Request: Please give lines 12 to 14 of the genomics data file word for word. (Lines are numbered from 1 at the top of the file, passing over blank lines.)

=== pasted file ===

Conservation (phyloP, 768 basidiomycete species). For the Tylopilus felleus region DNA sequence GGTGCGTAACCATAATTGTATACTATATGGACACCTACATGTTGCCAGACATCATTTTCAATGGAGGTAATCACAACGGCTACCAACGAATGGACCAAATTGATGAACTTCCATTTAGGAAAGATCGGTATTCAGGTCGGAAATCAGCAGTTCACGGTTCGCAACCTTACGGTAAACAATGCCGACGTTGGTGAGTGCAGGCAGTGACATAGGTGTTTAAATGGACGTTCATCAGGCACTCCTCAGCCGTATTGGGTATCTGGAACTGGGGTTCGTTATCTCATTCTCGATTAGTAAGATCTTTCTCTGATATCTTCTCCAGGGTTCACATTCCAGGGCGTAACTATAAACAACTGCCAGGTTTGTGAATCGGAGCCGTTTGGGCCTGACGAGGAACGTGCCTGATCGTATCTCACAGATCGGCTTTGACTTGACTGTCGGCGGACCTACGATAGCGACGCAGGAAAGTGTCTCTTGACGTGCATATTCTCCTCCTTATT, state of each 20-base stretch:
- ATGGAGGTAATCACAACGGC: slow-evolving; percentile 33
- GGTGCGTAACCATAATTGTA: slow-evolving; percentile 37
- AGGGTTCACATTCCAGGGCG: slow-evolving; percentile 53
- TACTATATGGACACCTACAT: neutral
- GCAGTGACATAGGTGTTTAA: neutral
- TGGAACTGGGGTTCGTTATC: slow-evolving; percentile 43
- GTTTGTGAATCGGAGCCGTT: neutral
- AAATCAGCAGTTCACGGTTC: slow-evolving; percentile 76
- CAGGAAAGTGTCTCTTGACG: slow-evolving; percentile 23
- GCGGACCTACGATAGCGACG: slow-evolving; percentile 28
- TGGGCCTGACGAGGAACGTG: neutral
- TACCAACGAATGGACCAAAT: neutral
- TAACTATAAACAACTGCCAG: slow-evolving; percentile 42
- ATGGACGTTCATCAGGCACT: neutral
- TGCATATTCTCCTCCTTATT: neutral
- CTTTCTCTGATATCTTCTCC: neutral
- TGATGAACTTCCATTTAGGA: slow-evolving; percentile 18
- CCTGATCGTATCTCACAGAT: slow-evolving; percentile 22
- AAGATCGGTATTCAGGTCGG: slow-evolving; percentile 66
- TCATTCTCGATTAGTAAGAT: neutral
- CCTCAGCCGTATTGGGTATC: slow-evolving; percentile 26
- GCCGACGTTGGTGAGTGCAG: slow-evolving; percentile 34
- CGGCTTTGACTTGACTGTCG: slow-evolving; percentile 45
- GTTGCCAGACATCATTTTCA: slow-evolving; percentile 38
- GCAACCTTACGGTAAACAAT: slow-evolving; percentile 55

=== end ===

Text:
- TGGGCCTGACGAGGAACGTG: neutral
- TACCAACGAATGGACCAAAT: neutral
- TAACTATAAACAACTGCCAG: slow-evolving; percentile 42